This mounting absorption of wealth has given the exceedingly wealthy dominion over politics by means of exuberant campaign contributions, and mass media possession, whose commentary makes them sound like constituents. Few politicians whom have nationwide followers are disconcerted about the ever-increasing gap betwixt rich and poor and the attrition of democracy by means of vast wealth. American politics can be summed up by Gary Hart’s quoted statement in a February 2 New York Times Magazine profile: “How do you make the principles of equality and justice and fairness work in a time when everyone’s well off?”

Ever increasing apartment or home rent, a minimum wage that has been moribund at $5.15 an hour since 1997, and the rising costs for health insurance are amongst the causes of hunger among the working poor in the United States. The greater majority of poor people work. However the roughly $10,700 a year that $5.15-an-hour minimum-wage jobs pay is in no-way adequate to keep a family together. More than 90% of Americans trapped in low-wage jobs are adults, more than 75% work full-time. They are not substance abusers, alcoholics or the mentally ill; they are average, hard working Americans trying to make it in a world where our country’s elite work to keep them down.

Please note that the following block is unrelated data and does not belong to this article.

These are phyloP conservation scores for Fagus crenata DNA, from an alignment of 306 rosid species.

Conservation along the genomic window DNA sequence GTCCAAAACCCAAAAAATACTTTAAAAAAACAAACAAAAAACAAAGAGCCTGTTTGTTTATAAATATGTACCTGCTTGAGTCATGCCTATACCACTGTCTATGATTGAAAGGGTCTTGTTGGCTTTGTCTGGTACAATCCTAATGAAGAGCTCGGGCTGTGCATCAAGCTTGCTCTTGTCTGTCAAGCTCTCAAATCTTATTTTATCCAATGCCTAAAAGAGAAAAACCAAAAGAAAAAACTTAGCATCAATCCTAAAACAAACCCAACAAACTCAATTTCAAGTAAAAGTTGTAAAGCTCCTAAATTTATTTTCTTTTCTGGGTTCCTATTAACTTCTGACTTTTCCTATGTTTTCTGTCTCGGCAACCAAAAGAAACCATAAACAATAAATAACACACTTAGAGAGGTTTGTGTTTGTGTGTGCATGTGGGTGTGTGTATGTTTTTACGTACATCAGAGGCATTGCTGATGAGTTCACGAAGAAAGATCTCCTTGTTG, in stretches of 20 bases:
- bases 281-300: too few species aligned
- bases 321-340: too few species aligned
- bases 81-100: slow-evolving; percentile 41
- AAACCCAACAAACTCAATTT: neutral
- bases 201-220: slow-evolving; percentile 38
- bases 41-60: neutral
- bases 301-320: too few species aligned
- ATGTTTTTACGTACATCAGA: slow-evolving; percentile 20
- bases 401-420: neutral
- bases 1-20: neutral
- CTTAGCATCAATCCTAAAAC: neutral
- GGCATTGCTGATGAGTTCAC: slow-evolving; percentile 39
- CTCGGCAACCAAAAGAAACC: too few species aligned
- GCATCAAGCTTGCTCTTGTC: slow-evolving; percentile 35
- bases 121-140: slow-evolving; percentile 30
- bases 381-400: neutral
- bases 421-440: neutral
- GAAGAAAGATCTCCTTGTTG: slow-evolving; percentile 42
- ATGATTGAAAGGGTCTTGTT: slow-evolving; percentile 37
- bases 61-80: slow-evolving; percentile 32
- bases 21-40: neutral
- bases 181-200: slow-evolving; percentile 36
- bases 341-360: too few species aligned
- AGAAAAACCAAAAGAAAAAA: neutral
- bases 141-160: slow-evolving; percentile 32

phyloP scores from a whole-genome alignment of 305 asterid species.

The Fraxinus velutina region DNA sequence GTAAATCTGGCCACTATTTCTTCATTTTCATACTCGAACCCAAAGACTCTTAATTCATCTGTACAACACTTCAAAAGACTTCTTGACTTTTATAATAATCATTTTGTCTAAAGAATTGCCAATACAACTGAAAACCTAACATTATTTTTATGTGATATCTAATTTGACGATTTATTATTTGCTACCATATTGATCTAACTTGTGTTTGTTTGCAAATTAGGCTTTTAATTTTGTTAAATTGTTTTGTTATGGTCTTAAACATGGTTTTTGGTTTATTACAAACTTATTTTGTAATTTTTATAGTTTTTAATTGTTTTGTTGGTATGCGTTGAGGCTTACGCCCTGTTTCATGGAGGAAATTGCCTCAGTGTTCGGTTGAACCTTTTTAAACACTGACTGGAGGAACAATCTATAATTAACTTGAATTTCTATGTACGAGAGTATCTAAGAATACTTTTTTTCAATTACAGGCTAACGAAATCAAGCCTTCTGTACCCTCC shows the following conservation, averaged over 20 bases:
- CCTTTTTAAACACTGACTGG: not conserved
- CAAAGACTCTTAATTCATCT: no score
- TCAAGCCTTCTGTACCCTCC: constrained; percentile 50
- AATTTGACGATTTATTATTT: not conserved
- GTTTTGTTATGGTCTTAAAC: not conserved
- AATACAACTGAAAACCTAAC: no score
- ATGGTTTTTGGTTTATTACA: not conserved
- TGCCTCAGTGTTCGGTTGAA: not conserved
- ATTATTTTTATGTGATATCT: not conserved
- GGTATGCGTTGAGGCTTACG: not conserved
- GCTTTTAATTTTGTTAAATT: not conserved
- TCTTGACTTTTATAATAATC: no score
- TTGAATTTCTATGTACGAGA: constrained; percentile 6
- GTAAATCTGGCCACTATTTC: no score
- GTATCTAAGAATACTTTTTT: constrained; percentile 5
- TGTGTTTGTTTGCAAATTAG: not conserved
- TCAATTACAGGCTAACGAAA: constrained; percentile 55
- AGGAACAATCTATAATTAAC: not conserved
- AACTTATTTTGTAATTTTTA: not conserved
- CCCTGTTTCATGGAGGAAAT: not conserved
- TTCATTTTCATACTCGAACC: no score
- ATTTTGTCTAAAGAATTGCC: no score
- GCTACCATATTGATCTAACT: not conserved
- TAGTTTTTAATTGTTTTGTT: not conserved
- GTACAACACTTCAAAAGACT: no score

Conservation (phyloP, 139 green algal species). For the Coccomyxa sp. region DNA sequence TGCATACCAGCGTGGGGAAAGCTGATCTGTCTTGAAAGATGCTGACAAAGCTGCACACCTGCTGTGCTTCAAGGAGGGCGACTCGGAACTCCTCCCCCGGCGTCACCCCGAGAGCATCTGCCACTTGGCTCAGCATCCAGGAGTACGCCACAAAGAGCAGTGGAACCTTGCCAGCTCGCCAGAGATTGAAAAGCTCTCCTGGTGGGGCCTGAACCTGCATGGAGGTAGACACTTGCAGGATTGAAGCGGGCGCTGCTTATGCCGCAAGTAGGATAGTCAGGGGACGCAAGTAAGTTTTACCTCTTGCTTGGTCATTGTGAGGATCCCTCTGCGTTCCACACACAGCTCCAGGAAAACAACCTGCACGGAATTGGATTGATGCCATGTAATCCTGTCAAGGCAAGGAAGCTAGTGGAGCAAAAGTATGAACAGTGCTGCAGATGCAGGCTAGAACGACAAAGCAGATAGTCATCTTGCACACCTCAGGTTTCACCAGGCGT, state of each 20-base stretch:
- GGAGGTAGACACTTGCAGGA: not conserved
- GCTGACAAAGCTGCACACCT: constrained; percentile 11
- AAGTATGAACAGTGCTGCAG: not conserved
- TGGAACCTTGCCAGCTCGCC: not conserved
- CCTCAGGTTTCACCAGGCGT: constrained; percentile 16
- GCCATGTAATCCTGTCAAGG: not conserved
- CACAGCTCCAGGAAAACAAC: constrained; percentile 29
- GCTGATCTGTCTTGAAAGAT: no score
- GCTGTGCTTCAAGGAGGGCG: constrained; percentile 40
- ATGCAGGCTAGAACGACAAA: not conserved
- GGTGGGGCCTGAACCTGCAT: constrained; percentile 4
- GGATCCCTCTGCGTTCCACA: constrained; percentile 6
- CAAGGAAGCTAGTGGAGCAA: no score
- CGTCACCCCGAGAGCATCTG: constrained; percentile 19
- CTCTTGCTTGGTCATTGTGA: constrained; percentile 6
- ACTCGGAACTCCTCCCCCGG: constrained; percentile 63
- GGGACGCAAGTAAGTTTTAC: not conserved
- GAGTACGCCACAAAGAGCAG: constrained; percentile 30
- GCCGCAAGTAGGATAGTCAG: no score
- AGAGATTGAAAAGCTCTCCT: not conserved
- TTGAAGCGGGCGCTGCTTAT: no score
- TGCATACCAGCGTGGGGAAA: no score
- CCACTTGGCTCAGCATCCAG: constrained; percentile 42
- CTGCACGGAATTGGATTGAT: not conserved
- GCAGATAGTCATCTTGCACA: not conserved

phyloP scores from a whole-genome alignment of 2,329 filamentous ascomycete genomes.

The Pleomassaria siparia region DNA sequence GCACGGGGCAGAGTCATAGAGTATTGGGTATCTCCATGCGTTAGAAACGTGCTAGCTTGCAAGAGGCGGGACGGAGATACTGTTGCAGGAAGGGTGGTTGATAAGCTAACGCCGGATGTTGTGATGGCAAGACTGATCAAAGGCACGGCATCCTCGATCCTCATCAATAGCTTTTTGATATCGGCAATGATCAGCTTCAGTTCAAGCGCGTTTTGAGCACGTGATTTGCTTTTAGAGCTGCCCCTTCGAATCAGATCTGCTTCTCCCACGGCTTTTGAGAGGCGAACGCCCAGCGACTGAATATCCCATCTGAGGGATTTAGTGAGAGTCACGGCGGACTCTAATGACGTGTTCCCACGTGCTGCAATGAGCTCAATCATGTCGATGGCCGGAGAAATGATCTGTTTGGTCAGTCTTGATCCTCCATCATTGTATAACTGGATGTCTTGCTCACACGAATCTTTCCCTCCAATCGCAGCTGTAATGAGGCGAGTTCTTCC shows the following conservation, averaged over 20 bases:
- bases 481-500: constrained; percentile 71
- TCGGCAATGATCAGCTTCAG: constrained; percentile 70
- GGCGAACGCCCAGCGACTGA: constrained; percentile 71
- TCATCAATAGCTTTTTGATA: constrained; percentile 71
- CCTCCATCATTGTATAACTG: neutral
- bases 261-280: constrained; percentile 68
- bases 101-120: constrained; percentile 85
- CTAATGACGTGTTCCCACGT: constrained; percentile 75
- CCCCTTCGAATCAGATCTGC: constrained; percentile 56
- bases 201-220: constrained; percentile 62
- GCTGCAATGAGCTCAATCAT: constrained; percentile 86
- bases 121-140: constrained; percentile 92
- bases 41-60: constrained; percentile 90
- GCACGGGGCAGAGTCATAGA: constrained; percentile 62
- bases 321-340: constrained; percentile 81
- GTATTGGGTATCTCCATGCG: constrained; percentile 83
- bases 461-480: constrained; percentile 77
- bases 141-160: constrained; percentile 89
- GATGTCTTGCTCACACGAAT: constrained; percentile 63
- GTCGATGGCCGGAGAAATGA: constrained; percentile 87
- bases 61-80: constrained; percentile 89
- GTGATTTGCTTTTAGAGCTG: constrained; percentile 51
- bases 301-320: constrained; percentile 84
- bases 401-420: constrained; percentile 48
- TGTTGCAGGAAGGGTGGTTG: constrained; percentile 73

It is extremely difficult for people in low-wage jobs to break away from the cycle of poverty. Most obey the law and pay their bills, some try to improve upon their education, and they rarely ever able improve their job status and living conditions.

Jim Hightower said it in such an eloquent way, “If our so-called national leadership had not lost its shame gene, surely it would be red-faced over its failure to do some little something about the plummeting value of the minimum wage. Today’s miserly minimum of $5.15 an hour delivers a sub-subsistence income of $10,700 a year, if you get full-time work. That’s gross, in two meanings of the word. Millions of Americans–most of them adults and supporting families–are working either for this wage or are paid just a few coins more and have their poverty pay pegged to this wage floor.”

In a report from Families USA (which analyzes Census Bureau data) estimates that as a result of welfare reform, 675,000 low-income people, mostly children, do not have medical coverage. In an article by the late Paul Wellstone he stated that, “NETWORK, a national Catholic social justice lobby, collected data on people who visited Catholic social service facilities in ten states with large numbers of people eligible for aid and found an increase of 27 percent in the number of unemployed who do not receive welfare assistance.” He continued, “It also appears that many people who find employment are working at jobs that pay below, often far below, the poverty line. I fear that welfare reform is creating a new class of people, the “Disappeared Americans,” many of whom are children.”